16. 16. 0-19 Conversion factors Length (distance) Inches (in) Feet (ft) Miles Volume (capacity) Cubic inches (cu in; in3) Imperial pints (Imp pt) Imperial quarts (Imp qt) Imperial quarts (Imp qt) US quarts (US qt) Imperial gallons (Imp gal) Imperial gallons (Imp gal) US gallons (US gal) Mass (weight) Ounces (oz) Pounds (Ib) Force Ounces-force (ozf; oz) Pounds-force (Ibf; Ib) Newtons (N) Pressure Pounds-force per square inch (psi; Ibf/in2; Ib/in2) Pounds-force per square inch (psi; Ibf/in2; Ib/in2) Pounds-force per square inch (psi; Ibf/in2; Ib/in2) Pounds-force per square inch (psi; Ibf/in2; Ib/in2) Kilopascals (kPa) Torque (moment of force) Pounds-force inches (Ibf in; Ib in) Pounds-force inches (Ibf in; Ib in) Pounds-force inches (Ibf in; Ib in) Pounds-force feet (Ibf ft; Ib ft) Pounds-force feet (Ibf ft; Ib ft) Newton metres (Nm) Vacuum Inches mercury (in. Hg) Inches mercury (in. Hg) Power Horsepower (hp) X X X X X X X X X X X X X X X X X X X X X X X X X X X X X X 25.4 0.305 1.609 16.387 0.568 1.137 1.201 0.946 4.546 1.201 3.785 28.35 0.454 0.278 4.448 0.1 0.070 0.068 0.069 6.895 0.01 1.152 0.113 0.083 0.138 1.356 0.102 3.377 25.4 745.7 — Millimetres (mm) = Metres (m) = Kilometres (km) = Cubic centimetres (cc; cm3) = Litres (I) = Litres (I) = US quarts (US qt) = Litres (I) = Litres (I) = US gallons (USgal) = Litres (I) = Grams (g) = Kilograms (kg) = Newtons (N) = Newtons (N) = Kilograms-force (kgf;kg) = Kilograms-force per square centimetre (kgf/cm2; kg/cm2) = Atmospheres (atm) = Bars = Kilopascals (kPa) = Kilograms-force persquare centimetre (kgf/cm2; kg/cm2) = Kilograms-force centimetre (kgf cm; kg cm) = Newton metres (Nm) = Pounds-force feet (Ibf ft; Ib ft) = Kilograms-force metres (kgf m; kg m) = Newton metres (Nm) = Kilograms-force metres (kgf m; kg m) = Kilopascals (kPa) = Millimeters mercury (mm Hg) = Watts (W) X X X X X X X X X X X X X X X X X X X X X X X X X X X X X X 0.0394 3.281 0.621 0.061 1.76 0.88 0.833 1.057 0.22 0.833 0.264 0.035 2.205 3.6 0.225 9.81 14.223 14.696 14.5 0.145 98.1 0.868 8.85 12 7.233 0.738 9.804 0.2961 0.0394 0.0013 = Inches (in) = Feet (ft) = Miles = Cubic inches (cu in; in3) = Imperial pints (Imp pt) = Imperial quarts (Imp qt) = Imperial quarts (Imp qt) = US quarts (US qt) = Imperial gallons (Imp gal) = Imperial gallons (Imp gal) = US gallons (US gal) = Ounces (oz) = Pounds (Ib) = Ounces-force (ozf;oz) = Pounds-force (Ibf; Ib) = Newtons (N) = Pounds-force per square (psi; Ibf/in2; Ib/in2) == Pounds-force per square (psi; Ibf/in2; Ib/in2) = Pounds-force per square (psi; Ibf/in2; Ib/in2) = Pounds-force per square (psi; Ibf/in2; Ib/in2) = Kilopascals (kPa) = Pounds-force inches (Ibf in; Ib in) = Pounds-force inches (Ibf in; Ib in) = Pounds-force inches (Ibf in; Ib in) = Pounds-force feet (Ibf ft; = Pounds-force feet (Ibf ft; = Newton metres (Nm) = Inches mercury = Inches mercury — Horsepower (hp) inch inch inch inch Ib ft) Ib ft) Velocity (speed) Miles per hour (miles/hr; mph) X 1.609 = Kilometres per hour (km/hr; kph) X 0.621 = Miles per hour imiles/hr; mph/ Fuel consumption* Miles per gallon, Imperial (mpg) X 0.354 = Kilometres per litre (km/I) Miles per gallon, US (mpg) X 0.425 = Kilometres per litre (km/I) X 2.825 = Miles per gallon, Imperial (mpg) X 2.352 = Miles per gallon, US (mpg) Temperature Degrees Fahrenheit = (°C x 1.8) + 32 Degrees Celsius (Degrees Centigrade; °C) = (°F - 32) x 0.56 */f is common practice to convert from miles per gallon (mpg} to litres/WO kilometres 11/100km), where mpg (Imperial) x I/WO km = 282 and mpg (US) x I/WO km - 235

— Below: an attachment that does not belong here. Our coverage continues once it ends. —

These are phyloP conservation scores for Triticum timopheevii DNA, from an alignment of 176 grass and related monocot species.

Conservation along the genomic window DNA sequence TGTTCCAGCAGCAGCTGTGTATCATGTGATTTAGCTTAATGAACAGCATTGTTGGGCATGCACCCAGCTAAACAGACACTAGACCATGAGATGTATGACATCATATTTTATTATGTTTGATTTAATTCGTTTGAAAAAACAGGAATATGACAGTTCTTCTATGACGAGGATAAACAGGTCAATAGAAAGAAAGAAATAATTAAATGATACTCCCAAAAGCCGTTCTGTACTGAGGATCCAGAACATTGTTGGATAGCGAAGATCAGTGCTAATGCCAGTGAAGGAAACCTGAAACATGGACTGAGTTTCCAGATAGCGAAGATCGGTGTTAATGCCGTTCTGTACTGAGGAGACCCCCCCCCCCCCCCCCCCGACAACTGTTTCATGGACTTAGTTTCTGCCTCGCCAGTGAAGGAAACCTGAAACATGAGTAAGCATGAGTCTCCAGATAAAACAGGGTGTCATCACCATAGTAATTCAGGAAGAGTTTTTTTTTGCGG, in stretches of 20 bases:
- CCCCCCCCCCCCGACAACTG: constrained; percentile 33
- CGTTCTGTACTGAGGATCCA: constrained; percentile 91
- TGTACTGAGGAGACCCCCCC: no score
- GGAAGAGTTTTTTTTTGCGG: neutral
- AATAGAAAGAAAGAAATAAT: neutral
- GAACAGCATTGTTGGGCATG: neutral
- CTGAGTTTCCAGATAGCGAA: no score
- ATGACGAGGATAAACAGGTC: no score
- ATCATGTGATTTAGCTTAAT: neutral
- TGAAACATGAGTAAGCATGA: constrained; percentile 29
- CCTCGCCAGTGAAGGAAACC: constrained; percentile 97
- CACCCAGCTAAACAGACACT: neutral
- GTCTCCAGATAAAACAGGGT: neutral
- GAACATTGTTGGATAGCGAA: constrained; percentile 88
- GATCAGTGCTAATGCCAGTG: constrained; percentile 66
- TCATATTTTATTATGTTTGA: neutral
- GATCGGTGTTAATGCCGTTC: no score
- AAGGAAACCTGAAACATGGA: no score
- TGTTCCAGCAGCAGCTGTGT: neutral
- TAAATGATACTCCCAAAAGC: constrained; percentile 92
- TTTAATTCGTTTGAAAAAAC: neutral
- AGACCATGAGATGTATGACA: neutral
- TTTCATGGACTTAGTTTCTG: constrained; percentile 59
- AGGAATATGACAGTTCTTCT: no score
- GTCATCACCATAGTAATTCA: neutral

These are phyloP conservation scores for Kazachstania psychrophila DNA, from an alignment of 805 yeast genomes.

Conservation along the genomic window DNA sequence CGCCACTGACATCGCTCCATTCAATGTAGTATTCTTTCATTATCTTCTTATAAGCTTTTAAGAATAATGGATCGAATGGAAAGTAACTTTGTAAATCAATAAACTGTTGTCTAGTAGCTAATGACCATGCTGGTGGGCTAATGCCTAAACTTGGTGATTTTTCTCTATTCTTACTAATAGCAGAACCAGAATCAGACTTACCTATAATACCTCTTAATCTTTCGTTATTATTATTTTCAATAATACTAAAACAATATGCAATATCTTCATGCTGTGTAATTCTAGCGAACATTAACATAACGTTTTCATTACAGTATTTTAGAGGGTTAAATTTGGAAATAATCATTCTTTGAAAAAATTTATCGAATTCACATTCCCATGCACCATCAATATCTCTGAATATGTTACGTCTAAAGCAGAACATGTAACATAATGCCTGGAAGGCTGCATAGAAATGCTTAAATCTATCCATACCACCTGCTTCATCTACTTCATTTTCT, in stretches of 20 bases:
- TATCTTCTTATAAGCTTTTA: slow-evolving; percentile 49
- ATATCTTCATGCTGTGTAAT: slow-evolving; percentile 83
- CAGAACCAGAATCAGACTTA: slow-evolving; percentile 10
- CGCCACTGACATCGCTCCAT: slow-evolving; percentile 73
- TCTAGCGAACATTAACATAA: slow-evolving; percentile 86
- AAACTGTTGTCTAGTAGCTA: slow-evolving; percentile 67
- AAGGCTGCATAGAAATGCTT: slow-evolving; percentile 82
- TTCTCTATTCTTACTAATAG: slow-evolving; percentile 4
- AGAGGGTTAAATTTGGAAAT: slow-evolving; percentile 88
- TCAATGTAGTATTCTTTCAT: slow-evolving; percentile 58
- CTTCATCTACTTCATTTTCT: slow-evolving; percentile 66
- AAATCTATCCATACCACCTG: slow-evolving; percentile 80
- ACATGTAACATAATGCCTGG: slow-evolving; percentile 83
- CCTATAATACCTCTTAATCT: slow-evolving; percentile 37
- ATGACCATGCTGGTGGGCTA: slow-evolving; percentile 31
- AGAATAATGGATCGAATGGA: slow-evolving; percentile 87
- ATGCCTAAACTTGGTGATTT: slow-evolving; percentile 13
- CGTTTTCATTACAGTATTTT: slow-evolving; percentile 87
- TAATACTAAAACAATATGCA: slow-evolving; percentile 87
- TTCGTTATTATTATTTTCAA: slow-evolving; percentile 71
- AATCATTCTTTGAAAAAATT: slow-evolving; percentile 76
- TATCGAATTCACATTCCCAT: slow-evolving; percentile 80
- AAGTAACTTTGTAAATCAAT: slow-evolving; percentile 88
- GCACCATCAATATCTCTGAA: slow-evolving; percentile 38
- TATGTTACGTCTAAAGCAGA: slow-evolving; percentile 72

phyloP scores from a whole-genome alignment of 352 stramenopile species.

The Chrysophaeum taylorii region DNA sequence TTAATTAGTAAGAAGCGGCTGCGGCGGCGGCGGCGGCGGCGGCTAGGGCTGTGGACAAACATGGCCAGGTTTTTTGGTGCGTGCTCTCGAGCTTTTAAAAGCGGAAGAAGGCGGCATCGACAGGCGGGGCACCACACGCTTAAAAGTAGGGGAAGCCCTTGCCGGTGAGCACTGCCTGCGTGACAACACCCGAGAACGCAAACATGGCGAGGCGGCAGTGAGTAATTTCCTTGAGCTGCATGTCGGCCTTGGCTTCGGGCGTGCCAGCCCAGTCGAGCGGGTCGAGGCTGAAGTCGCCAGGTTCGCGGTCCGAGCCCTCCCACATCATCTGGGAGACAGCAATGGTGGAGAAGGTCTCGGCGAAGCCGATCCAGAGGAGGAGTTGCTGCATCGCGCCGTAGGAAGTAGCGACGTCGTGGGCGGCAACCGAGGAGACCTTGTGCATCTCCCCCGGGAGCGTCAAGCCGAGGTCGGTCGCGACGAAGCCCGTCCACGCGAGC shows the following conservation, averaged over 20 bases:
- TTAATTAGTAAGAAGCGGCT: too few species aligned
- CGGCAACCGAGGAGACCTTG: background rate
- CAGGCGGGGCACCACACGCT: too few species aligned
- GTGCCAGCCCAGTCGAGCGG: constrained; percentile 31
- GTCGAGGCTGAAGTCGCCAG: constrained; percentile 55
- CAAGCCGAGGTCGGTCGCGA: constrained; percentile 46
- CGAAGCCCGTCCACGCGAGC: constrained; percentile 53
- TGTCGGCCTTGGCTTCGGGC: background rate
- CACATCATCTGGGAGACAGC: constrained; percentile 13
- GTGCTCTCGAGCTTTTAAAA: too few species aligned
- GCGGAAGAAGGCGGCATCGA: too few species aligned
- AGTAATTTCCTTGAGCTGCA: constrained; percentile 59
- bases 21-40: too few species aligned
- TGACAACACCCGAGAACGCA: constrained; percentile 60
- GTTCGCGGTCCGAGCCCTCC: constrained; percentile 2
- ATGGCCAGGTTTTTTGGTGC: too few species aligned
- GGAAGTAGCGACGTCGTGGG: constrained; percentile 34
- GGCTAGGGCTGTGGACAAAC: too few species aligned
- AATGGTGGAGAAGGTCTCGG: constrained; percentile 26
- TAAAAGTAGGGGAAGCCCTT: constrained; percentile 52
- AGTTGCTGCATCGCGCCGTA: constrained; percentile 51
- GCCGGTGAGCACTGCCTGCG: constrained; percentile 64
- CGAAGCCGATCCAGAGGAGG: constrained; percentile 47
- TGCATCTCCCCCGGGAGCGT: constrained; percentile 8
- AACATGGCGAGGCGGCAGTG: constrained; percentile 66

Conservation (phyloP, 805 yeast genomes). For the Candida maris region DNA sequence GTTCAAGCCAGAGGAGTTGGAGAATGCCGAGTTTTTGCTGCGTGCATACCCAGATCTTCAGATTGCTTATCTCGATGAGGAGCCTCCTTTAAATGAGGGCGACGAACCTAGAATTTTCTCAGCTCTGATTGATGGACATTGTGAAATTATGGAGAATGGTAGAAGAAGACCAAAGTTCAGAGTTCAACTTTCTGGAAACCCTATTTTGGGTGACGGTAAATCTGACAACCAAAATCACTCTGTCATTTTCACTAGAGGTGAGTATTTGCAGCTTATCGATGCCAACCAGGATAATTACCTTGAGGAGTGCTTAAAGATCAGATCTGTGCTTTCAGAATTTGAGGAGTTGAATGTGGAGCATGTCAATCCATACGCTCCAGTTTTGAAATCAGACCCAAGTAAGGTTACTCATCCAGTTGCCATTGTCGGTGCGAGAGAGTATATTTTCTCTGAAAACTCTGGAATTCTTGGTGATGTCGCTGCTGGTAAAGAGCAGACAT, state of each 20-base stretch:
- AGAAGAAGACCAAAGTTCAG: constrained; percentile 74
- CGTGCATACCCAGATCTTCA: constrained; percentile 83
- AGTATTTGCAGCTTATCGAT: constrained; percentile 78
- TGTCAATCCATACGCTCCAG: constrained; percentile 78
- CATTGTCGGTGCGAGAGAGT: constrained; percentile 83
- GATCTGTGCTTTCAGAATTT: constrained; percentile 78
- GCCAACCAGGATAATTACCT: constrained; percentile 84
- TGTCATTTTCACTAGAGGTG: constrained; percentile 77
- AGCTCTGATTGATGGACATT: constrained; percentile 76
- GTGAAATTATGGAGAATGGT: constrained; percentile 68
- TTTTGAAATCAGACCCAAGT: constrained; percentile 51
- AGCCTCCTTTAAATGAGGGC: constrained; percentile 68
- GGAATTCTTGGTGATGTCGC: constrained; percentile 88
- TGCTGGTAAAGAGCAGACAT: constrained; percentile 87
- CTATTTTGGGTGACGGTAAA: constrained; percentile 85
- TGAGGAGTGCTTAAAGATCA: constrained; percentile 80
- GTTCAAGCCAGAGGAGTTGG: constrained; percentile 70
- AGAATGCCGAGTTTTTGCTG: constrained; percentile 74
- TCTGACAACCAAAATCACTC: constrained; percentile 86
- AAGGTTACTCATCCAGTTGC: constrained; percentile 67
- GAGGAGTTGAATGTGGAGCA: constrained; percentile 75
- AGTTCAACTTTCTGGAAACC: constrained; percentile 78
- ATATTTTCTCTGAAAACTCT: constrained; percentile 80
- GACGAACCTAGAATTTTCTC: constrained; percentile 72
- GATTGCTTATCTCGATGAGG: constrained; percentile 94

17. 17. 0-20 Safety first! Regardless of how enthusiastic you may be about getting on with the job at hand, take the time to ensure that your safety is not jeopardized. A moment's lack of attention can result in an accident, as can failure to observe certain simple safety pre- cautions. The possibility of an accident will always exist, and the following points should not be considered a comprehensive list of all dangers. Rather, they are intended to make you aware of the risks and to encourage a safety conscious approach to all work you carry out on your vehicle. Essential DOs and DON'Ts DON'T rely on a jack when working under the vehicle. Always use approved jackstands to support the weight of the vehicle and place them under the recommended lift or support points. DON'T attempt to loosen extremely tight fas- teners (i.e. wheel lug nuts) while the vehicle is on a jack- it may fall. DON'T start the engine without first making sure that the transmission is in Neutral (or Park where applicable) and the parking brake is set. DON'T remove the radiator cap from a hot cooling system - let it cool or cover it with a cloth and release the pressure gradually. DON'T attempt to drain the engine oil until you are sure it has cooled to the point that it will not burn you. DON'T touch any part of the engine or ex- haust system until it has cooled sufficiently to avoid burns. DON'T siphon toxic liquids such as gasoline, antifreeze and brake fluid by mouth, or allow them to remain on your skin. DON'T inhale brake lining dust - it is poten- tially hazardous (seeAsbestos below). DON'T allow spilled oil or grease to remain on the floor - wipe it up before someone slips on it. DON'T use loose fitting wrenches or other tools which may slip and cause injury. DON'T push on wrenches when loosening or tightening nuts or bolts. Always try to pull the wrench toward you. If the situation calls for pushing the wrench away, push with an open hand to avoid scraped knuckles if the wrench should slip. DON'T attempt to lift a heavy component alone - get someone to help you. DON'T rush or take unsafe shortcuts to finish a job. DON'T allow children or animals in or around the vehicle while you are working on it. DO wear eye protection when using power tools such as a drill, sander, bench grinder, etc. and when DO keep loos^ cloth of the way of DO make sure that any working load t DO get someo neto check on you when working alone on DO carry out e sure tha working under a vehicle. ing and long hair well out itj-ioving parts. hoist used has a safe ting adequate for the job. periodically a vehicle. /ork in a logical sequence and everything is correctly assem- bled and tightened DO keep chenfiicals and out of the DO rememN affects that of on anypoint, j and fluids tightly capped each of children and pets, r that your vehicle's safety ourself and others. If in doubt et professionaladvice. under certain vapors, which explosive. Do use gasoline approved safety solvent. Always d part of the fu Never risk sp exhaust com mended that insulating, sealing, and - such as brake linings, brake nings, torque converters, gas- y contain asbestos. Extreme .ken to avoid inhalation of dust since it is hazardous to , assume that they do con- Asbestos Certain friction other product; bands, clutch kets, etc. - m. care must be t from such products health. If in dqjubt tain asbestos. Fire Remernb ;r at all times that gasoline is highly flamma >!e. Never smoke or have any kind of open fliime around when working on a vehicle. But the risk does not end there. A spark caused by an electrical short circuit, by two metal surf ices contacting each other, or even by static slectricity built up in your body ;onditions, can ignite gasoline carefully. Never use materials from unmarked containers. Never run the engine in an enclosed space, such as a garage. Exhaust fumes con- tain carbon monoxide, which is extremely poisonous. If you need to run the engine, always do so in the open air, or at least have the rear of the vehicle outside the work area. If you are fortunate enough to have the use of an inspection pit, never drain or pour gasoline and never run the engine while the vehicle is over the pit. The fumes, being heavier than air, will concentrate in the pit with possibly lethal results. The battery Never create a spark or allow a bare light bulb near a battery. They normally give off a certain amount of hydrogen gas, which is highly explosive. Always disconnect the battery ground (-) cable at the battery before working on the fuel or electrical systems. If possible, loosen the filler caps or cover when charging the battery from an external source (this does not apply to sealed or maintenance-free batteries). Do not charge at an excessive rate or the battery may burst. Take care when adding water to a non maintenance-free battery and when carrying a battery. The electrolyte, even when diluted, is very corrosive and should not be allowed to contact clothing or skin. Always wear eye protection when clean- ing the battery to prevent the caustic deposits from entering your eyes.in a confined space are highly lot, under any circumstances, for cleaning parts. Use an Household Current .connect the battery ground (-) cable at the battery before working on any system or electrical system. Iling fuel on a hot engine or onent. It is strongly recom- . fire extinguisher suitable for use on fuel antji electrical fires be kept handy in the garage cr workshop at all times. Never try to extinguish a fuel or electrical fire with water. Fumes Certain fu|mes quickly cause death if inhaled to falls into this category some cleaning pouring of such in a well ventilated When us vents, read the are highly toxic and can unconsciousness and even any extent. Gasoline vapor as do the vapors from solvents. Any draining or volatile fluids should be done area. ng cleaning fluids and sol- instructions on the container When using an electric power tool, inspection light, etc., which operates on household current, always make sure that the tool is correctly connected to its plug and that, where necessary, it is properly grounded. Do not use such items in damp conditions and, again, do not create a spark or apply excessive heat in the vicinity of fuel or fuel vapor. Secondary ignition system voltage A severe electric shock can result from touching certain parts of the ignition system (such as the spark plug wires) when the engine is running or being cranked, particu- larly if components are damp or the insulation is defective. In the case of an electronic igni- tion system, the secondary system voltage is much higher and could prove fatal.